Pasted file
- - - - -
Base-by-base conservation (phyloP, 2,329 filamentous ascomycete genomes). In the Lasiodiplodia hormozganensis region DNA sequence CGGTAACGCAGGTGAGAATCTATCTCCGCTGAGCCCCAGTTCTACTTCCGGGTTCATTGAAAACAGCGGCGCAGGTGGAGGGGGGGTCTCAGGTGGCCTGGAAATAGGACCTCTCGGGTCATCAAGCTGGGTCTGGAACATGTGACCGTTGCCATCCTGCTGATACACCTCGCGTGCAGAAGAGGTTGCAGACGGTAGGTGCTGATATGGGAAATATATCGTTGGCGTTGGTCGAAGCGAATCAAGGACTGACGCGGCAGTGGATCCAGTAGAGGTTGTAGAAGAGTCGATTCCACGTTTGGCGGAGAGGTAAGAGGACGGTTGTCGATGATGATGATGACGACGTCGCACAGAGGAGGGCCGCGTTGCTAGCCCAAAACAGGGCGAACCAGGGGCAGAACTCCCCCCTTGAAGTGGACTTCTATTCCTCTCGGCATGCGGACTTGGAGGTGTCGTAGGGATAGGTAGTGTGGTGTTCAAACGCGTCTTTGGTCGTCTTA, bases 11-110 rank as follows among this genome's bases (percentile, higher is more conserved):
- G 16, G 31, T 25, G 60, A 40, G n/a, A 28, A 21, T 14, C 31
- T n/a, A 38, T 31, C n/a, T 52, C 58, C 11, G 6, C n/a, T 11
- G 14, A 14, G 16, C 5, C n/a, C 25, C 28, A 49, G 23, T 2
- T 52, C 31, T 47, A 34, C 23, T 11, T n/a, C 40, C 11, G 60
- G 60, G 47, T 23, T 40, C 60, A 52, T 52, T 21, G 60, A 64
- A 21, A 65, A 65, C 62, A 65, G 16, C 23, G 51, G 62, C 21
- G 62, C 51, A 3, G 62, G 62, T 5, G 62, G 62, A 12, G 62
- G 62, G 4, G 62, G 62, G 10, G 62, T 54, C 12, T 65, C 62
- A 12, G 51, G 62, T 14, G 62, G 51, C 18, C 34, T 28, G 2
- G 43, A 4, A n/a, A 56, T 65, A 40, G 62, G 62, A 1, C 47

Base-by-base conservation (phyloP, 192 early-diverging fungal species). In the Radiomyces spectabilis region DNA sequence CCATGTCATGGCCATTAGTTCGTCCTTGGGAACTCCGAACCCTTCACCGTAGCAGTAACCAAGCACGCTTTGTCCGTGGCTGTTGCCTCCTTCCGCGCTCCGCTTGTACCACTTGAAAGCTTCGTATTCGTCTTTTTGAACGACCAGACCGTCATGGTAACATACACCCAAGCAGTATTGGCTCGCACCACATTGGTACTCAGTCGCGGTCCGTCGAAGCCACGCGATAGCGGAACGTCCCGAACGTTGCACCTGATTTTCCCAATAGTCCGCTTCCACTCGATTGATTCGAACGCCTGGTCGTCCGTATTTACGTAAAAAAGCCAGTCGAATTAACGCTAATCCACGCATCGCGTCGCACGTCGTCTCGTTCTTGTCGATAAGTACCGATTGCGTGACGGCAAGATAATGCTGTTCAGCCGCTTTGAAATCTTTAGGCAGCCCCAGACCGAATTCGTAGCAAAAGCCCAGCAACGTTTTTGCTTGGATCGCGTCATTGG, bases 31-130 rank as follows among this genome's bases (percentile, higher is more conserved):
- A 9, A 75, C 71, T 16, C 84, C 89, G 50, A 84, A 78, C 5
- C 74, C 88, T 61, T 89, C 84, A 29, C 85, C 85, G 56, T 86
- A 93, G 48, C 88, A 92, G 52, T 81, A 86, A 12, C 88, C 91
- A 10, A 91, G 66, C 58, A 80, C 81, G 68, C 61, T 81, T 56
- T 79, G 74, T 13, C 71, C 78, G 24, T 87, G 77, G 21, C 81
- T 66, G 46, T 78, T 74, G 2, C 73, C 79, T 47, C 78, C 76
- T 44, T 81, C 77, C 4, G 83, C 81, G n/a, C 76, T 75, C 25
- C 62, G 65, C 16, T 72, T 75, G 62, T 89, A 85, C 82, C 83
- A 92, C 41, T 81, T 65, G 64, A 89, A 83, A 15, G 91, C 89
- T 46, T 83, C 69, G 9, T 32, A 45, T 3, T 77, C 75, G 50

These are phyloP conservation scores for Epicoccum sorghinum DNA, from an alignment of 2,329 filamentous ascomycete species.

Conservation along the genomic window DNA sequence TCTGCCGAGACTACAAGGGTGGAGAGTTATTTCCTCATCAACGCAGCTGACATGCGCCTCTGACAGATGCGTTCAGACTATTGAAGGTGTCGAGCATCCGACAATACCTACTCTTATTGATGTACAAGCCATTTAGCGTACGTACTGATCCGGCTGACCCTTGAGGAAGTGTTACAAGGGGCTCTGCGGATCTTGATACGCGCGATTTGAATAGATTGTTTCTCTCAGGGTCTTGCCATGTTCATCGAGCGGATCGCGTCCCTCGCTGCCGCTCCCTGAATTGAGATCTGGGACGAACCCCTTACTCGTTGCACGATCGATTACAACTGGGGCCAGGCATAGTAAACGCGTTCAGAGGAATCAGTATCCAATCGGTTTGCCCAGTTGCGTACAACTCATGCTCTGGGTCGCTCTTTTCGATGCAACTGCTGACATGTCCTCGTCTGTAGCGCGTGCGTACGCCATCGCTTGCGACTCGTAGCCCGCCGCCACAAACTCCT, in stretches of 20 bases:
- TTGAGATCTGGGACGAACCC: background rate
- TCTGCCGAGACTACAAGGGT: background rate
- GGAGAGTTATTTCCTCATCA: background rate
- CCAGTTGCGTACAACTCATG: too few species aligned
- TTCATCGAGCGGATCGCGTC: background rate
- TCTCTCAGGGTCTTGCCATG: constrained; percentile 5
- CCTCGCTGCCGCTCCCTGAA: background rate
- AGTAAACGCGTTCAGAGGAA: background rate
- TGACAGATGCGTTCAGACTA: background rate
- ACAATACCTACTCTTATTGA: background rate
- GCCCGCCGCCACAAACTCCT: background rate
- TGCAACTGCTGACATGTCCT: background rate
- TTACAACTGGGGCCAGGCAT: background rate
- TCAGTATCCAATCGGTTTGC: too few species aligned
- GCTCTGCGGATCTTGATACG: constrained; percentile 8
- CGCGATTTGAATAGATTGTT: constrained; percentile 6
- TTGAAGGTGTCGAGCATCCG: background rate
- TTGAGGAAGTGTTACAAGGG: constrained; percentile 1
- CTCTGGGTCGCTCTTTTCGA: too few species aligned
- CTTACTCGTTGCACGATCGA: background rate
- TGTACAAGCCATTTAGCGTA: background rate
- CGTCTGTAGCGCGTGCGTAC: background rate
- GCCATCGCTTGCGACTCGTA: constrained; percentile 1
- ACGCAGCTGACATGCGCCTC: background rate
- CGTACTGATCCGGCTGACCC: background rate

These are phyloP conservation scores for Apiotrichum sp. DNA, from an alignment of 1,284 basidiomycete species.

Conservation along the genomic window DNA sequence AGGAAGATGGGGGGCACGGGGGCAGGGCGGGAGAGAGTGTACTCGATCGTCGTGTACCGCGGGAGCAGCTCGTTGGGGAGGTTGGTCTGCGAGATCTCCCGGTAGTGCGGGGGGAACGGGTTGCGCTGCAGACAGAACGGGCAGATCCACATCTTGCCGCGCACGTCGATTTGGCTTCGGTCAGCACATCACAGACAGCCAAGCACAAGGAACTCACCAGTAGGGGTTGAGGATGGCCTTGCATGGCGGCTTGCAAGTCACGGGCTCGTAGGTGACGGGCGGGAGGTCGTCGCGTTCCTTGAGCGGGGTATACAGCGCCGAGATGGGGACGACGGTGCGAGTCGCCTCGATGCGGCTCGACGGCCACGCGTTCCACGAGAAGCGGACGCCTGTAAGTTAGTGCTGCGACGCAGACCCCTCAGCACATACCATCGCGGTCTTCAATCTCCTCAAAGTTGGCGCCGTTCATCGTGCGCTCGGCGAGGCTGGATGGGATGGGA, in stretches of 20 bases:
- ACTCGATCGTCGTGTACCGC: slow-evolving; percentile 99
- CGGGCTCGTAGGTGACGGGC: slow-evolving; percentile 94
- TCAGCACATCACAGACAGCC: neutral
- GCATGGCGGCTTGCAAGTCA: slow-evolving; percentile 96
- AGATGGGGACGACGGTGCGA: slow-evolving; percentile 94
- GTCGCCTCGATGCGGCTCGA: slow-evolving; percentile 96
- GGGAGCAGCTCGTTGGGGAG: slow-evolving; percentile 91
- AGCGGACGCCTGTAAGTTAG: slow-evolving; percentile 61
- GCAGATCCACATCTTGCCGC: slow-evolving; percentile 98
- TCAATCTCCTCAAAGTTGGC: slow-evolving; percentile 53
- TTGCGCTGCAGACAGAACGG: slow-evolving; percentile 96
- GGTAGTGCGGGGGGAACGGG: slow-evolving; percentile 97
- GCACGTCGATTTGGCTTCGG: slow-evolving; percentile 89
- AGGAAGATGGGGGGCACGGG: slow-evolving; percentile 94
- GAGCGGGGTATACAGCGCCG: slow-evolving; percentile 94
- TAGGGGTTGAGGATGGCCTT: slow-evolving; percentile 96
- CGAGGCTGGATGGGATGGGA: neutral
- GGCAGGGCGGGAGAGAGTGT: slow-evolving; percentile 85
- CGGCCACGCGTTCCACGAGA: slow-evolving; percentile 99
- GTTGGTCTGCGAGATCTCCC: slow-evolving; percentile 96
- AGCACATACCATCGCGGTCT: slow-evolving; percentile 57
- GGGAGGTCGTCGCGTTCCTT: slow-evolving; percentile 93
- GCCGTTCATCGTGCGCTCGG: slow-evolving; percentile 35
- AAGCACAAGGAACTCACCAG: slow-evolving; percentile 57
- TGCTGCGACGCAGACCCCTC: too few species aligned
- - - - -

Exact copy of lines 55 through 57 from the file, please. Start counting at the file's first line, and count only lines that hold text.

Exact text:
- GCATGGCGGCTTGCAAGTCA: slow-evolving; percentile 96
- AGATGGGGACGACGGTGCGA: slow-evolving; percentile 94
- GTCGCCTCGATGCGGCTCGA: slow-evolving; percentile 96